The Queens Museum structure was built as the New York City Building – to house the New York City Pavilion at the 1939 World’s Fair. The building was directly adjacent to the great icons of the Fair, the Trylon and Perisphere, and it was one of the few buildings created for the Fair that were intended to be permanent. It is now the only surviving building from the 1939 World’s Fair. One of the proudest periods in the history of the New York City Building was from 1946 to 1950 when it housed the General Assembly of the newly formed United Nations. Today, that original building has been transformed. Join Justin as we tour some of the current exhibitions in this newly expanded Queens Museum. In addition, we’ll have the opportunity to view some of the museum’s several beloved ongoing exhibitions.

We will visit the Panorama of the City of New York – the jewel in the crown of the collection of the Queens Museum of Art. Built by Robert Moses for the 1964 World’s Fair, in part as a celebration of the City’s municipal infrastructure, this 9,335 square foot architectural model includes every single building constructed before 1992 in all five boroughs; that is a total of 895,000 individual structures. The Panorama is the one exhibit recalled by virtually everyone who has ever visited the Queens Museum.

The Panorama was one of the most successful attractions at the 1964 Fair with a daily average of 1,400 visitors. In 1992, Lester Associates changed over 60,000 structures to bring it up-to-date. Subsequently, the installation of new buildings on the Panorama – including Citi Field, Yankee Stadium, Brooklyn Bridge Park, Newtown Creek Wastewater Treatment Plant, and 27 buildings in Battery Park City, among others – allow recent additions to the urban landscape to be reflected.

Now on display in the new wing of the Queens Museum is the ever-beloved Egon and Hildegard Neustadt Collection of Tiffany Glass. The inaugural exhibition for the gallery is Shade Garden: Floral Lamps from the Tiffany Studios, which features 20 lamps exemplifying Tiffany’s masterful translation of nature into glass. Lamps of all shapes and sizes reveal the extraordinary artistry required to accurately portray complicated blossom shapes and the unruly growth patterns of flowers as well as their nuances of color and texture. Lampshades adorned with profusions of wisteria, peonies, pond lilies, and poppies abound – including some of the most beloved and iconic Tiffany motifs. Also on display is a remarkable display of Tiffany lamps, windows, metalwork, and ephemera, as well as an immense one-of-a-kind archive of Tiffany flat and pressed-glass "jewels” left over from Tiffany’s studios, which were located in nearby Corona, Queens, where, until the late 1930s, Tiffany maintained busy studios, extensive glass furnaces, and a large bronze foundry.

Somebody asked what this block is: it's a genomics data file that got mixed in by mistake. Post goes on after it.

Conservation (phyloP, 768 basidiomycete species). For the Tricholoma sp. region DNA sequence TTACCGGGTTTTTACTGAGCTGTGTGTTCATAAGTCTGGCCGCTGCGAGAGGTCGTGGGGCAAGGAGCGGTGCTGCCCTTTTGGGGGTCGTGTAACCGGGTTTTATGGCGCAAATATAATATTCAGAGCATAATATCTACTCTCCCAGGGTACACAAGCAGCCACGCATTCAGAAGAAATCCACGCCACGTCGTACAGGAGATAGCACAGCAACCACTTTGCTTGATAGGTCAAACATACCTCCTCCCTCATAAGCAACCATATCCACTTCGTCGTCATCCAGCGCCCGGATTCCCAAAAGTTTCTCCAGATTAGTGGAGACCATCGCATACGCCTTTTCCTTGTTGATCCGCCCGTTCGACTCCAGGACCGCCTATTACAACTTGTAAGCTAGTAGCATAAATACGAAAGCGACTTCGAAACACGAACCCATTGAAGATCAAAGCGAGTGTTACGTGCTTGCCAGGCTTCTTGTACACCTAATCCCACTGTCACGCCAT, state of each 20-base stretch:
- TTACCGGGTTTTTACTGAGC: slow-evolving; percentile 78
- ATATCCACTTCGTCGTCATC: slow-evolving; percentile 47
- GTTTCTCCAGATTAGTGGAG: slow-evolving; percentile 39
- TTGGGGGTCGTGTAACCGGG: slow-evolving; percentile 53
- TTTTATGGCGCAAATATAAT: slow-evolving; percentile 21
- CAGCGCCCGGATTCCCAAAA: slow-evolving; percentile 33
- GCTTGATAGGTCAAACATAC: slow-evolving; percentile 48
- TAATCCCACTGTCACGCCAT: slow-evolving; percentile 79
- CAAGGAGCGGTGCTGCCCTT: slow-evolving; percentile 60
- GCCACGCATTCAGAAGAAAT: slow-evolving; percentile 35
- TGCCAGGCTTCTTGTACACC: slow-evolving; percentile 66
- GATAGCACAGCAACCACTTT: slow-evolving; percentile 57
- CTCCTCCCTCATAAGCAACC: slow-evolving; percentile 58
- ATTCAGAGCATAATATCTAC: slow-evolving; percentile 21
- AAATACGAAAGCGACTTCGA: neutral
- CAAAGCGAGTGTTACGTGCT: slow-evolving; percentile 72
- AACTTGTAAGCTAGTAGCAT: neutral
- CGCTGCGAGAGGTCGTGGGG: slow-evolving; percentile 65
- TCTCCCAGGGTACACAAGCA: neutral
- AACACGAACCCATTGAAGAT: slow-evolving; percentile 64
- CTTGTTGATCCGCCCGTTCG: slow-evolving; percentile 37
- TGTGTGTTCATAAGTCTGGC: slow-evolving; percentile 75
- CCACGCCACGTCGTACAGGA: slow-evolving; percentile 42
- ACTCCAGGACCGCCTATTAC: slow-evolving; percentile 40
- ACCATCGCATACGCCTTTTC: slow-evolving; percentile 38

The Queens Museum will always be inextricably linked to the 1939 and 1964 World’s Fairs, and now on display is a collection of more than 10,000 objects pertaining to the two expositions. The newly installed World’s Fair Visible Storage and Gallery on the second floor displays more than 900 three-dimensional pieces arranged by the date of each World’s Fair, and within these categories, arranged by donor. The dense installation provides an opportunity to study a large number of related works of World’s Fair objects up close, and to compare and contrast a wide range of items from 1939 and 1964. The Visible Storage provides unprecedented access to explore the collection that was formerly tucked away in the Museum’s art vault. Many of these objects have never been displayed in the history of the Queens Museum.

In the 1930s, nearly 900 acres of central Queens was transformed into a vast showplace of innovation and creativity for the 1939-40 World’s Fair. Prior to that, the area had been used by the City of Brooklyn as ash dumps. In F. Scott Fitzgerald’s novel, “The Great Gatsby,” the area was referred to as “The Valley of Ashes.” The 1939 World’s Fair site was re-imagined a generation later for the 1964-65 World’s Fair, after which it became Flushing Meadows-Corona Park, the flagship city park of Queens and one of the largest green spaces in the five boroughs. After our visit to the Queens Museum, we’ll take a brief walking tour of this vibrant public space to learn about the remaining landmarks from the World’s Fairs, and the incredible history of two of New York’s most important cultural events.

Please download, print and mail in your registration form along with payment.
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Date: Saturday June 18, 2016
Time: 1:00 PM  to approximately 4:00 PM
Cost: $ 34 in advance |$ 39 on-site (Includes Admissions)
Meet: Queens Museum, located in the New York City Building in Flushing Meadows – Corona Park. From Manhattan, please allot at least 45-50 minutes travel time.
Train: IRT #7 Flushing Line. Exit Mets-Willets Point, the second to the last stop on the #7 Train. Follow the signs to Flushing Meadows Corona Park through the exit ramp of the station into the park. Follow the signs toward the right on a ten-minute walk through the park to the museum, which is located next to the Unisphere, the giant steel globe. Please allot 15 minutes for the walk from the Mets-Willets Point subway station to the museum.
Tours operate rain or shine. Please dress appropriately. For more information or to confirm meeting locations please call (212) 223-2777. Please note that tours sometimes run late. While tours are rarely cancelled you can call the number above to confirm, or join our mailing list to keep informed of cancellations due to extreme weather conditions.
Justin Ferate's Tours of the City |
Justin Ferate's Tours of the City    |    (212) 223-2777    |    
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